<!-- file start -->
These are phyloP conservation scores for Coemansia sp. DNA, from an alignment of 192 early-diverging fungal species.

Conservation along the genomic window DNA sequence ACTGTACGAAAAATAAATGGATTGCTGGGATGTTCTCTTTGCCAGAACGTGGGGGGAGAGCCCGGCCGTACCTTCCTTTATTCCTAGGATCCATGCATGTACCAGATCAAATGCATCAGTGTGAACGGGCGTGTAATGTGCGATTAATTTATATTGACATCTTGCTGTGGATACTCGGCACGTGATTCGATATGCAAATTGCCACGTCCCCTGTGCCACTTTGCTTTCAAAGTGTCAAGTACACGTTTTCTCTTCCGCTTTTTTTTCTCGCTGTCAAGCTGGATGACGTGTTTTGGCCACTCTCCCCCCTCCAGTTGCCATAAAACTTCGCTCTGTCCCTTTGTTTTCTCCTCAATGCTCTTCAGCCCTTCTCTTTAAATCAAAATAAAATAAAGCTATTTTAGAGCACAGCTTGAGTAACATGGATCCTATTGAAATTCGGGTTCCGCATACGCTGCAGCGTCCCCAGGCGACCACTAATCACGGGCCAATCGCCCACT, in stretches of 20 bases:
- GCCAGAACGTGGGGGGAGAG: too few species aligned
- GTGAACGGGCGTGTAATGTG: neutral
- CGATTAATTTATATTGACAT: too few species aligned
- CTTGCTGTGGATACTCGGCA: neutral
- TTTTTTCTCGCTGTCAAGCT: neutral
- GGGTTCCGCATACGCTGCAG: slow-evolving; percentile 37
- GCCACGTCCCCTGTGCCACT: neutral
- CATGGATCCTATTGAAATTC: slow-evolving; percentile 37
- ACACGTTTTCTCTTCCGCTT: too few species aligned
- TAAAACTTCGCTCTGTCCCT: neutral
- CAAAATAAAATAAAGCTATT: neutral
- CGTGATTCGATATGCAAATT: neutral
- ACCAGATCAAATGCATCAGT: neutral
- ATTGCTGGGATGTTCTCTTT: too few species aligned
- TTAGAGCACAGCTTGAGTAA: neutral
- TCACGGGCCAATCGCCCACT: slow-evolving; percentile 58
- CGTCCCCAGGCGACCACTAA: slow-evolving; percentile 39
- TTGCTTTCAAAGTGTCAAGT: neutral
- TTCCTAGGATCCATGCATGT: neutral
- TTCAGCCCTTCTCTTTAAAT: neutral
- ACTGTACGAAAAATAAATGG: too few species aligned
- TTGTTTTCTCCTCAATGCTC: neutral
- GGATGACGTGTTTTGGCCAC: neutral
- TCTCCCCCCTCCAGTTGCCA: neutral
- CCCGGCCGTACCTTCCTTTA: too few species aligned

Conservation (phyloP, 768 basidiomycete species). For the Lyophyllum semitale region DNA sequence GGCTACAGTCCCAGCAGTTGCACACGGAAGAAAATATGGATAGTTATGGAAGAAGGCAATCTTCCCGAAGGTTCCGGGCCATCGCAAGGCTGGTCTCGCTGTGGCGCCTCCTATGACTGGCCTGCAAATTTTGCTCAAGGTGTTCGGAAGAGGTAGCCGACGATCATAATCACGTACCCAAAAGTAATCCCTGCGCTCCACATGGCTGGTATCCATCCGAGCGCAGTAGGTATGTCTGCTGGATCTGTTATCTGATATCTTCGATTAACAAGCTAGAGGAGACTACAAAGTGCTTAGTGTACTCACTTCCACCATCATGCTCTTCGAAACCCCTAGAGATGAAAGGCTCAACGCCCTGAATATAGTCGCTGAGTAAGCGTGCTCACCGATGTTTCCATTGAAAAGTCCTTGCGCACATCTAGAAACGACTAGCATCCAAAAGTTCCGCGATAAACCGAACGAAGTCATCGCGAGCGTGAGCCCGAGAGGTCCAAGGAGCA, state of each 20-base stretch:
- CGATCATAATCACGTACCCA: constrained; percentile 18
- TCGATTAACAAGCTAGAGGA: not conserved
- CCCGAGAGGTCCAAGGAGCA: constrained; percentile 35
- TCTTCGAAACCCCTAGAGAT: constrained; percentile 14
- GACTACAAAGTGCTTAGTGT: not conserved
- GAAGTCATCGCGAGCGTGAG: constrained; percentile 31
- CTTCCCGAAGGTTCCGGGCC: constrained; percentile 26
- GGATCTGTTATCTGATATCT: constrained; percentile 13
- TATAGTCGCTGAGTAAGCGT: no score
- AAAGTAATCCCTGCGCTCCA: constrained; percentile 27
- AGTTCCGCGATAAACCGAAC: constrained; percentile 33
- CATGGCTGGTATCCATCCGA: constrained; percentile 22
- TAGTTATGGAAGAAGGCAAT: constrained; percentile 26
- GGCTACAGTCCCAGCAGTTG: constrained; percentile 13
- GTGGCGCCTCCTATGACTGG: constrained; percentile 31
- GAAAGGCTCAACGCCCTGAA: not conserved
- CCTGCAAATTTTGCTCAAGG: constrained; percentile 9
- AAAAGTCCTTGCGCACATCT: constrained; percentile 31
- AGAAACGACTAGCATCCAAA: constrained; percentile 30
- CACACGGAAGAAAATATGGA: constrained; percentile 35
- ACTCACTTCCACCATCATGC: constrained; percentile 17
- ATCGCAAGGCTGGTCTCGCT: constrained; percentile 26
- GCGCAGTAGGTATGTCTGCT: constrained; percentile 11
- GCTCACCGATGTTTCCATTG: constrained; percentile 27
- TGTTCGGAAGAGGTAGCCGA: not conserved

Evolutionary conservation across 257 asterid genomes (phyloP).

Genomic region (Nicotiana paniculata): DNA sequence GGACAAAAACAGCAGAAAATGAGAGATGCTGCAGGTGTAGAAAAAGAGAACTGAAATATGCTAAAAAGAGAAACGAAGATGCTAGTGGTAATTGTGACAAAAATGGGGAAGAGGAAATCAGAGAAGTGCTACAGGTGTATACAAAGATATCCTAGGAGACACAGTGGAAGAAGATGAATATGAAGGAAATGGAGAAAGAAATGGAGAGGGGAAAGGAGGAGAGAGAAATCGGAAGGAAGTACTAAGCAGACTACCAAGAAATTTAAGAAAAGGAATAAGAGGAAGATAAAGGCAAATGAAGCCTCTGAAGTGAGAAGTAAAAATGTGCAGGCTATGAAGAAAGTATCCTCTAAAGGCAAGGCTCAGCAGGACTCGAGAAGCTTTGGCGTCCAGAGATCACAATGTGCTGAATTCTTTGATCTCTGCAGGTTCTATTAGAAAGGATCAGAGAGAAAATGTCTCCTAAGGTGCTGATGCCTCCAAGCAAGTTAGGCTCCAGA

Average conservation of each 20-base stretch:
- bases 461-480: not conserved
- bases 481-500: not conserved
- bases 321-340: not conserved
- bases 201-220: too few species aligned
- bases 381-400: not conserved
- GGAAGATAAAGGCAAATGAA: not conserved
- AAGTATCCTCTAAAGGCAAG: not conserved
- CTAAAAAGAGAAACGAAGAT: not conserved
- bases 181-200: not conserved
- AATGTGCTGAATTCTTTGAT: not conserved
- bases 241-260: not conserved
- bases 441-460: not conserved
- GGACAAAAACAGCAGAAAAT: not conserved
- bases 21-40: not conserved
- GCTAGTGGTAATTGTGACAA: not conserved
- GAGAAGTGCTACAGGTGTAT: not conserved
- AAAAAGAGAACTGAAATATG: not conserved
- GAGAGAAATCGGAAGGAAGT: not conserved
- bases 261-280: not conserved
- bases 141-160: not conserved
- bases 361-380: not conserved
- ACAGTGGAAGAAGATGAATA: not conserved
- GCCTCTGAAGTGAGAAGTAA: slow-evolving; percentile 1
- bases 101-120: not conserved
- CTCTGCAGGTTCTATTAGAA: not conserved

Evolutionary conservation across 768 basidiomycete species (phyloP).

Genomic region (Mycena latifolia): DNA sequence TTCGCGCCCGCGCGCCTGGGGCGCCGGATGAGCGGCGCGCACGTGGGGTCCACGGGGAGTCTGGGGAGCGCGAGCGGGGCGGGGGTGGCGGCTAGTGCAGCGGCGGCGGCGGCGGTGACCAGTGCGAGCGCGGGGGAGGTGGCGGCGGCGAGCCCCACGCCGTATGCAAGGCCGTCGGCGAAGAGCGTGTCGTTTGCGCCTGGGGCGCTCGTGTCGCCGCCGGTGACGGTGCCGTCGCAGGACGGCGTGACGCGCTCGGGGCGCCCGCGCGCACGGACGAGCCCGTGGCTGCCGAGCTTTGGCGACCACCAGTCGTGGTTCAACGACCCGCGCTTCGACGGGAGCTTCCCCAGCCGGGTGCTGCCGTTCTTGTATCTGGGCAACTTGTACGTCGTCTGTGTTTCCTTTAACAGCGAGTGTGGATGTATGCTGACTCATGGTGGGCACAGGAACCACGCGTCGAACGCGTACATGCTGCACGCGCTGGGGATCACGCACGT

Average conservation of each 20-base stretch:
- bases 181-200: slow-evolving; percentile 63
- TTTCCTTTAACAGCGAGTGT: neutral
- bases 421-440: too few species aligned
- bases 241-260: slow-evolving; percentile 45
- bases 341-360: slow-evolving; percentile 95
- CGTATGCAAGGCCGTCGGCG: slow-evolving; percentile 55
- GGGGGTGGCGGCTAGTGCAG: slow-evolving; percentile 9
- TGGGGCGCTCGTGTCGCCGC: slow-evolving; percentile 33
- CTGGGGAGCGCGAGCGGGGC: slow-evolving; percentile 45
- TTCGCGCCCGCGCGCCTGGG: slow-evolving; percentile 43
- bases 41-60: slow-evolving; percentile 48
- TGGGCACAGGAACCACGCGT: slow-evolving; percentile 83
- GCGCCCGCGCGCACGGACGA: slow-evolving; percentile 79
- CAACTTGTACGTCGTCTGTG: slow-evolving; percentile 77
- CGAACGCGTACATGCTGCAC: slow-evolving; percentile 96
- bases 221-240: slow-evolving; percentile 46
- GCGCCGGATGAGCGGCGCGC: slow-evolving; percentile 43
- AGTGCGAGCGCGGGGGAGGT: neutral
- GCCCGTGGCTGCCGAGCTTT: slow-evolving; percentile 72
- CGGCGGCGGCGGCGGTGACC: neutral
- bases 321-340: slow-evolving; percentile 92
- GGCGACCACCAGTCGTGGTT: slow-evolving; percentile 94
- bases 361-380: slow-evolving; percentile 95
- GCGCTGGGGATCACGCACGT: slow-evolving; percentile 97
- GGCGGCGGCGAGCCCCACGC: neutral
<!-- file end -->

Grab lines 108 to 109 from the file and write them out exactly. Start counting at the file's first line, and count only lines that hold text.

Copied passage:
- GCGCTGGGGATCACGCACGT: slow-evolving; percentile 97
- GGCGGCGGCGAGCCCCACGC: neutral